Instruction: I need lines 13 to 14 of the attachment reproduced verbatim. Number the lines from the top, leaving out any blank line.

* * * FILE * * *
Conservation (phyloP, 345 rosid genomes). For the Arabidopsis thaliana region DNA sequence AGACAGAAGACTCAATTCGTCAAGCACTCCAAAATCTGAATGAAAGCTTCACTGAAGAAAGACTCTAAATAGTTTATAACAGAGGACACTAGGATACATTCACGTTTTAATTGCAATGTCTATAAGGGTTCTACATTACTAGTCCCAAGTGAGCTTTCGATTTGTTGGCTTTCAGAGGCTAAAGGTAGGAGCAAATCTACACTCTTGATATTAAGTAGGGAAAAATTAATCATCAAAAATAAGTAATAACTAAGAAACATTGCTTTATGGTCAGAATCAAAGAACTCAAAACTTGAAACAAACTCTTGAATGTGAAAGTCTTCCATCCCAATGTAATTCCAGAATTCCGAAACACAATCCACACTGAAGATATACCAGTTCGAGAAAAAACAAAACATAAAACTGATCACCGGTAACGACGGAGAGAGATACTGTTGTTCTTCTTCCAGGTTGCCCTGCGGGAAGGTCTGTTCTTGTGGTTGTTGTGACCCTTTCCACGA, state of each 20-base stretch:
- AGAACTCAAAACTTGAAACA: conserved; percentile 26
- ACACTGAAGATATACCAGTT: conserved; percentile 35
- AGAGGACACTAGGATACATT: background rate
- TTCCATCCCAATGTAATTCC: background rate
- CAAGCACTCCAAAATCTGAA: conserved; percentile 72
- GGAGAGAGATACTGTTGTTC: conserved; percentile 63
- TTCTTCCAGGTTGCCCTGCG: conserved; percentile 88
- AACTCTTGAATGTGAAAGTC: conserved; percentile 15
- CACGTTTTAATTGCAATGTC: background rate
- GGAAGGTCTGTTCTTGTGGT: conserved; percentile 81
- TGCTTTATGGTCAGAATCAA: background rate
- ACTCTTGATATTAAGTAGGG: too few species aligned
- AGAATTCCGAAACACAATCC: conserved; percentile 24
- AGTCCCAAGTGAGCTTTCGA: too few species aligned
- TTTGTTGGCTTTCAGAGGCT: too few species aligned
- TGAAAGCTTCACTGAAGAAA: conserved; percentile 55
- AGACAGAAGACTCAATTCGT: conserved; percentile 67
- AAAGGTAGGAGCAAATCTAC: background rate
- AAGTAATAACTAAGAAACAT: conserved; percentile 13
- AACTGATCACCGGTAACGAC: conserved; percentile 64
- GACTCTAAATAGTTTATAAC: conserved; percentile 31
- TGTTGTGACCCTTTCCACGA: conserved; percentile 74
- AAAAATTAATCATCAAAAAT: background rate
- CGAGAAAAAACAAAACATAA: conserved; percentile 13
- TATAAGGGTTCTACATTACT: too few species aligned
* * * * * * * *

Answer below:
- ACTCTTGATATTAAGTAGGG: too few species aligned
- AGAATTCCGAAACACAATCC: conserved; percentile 24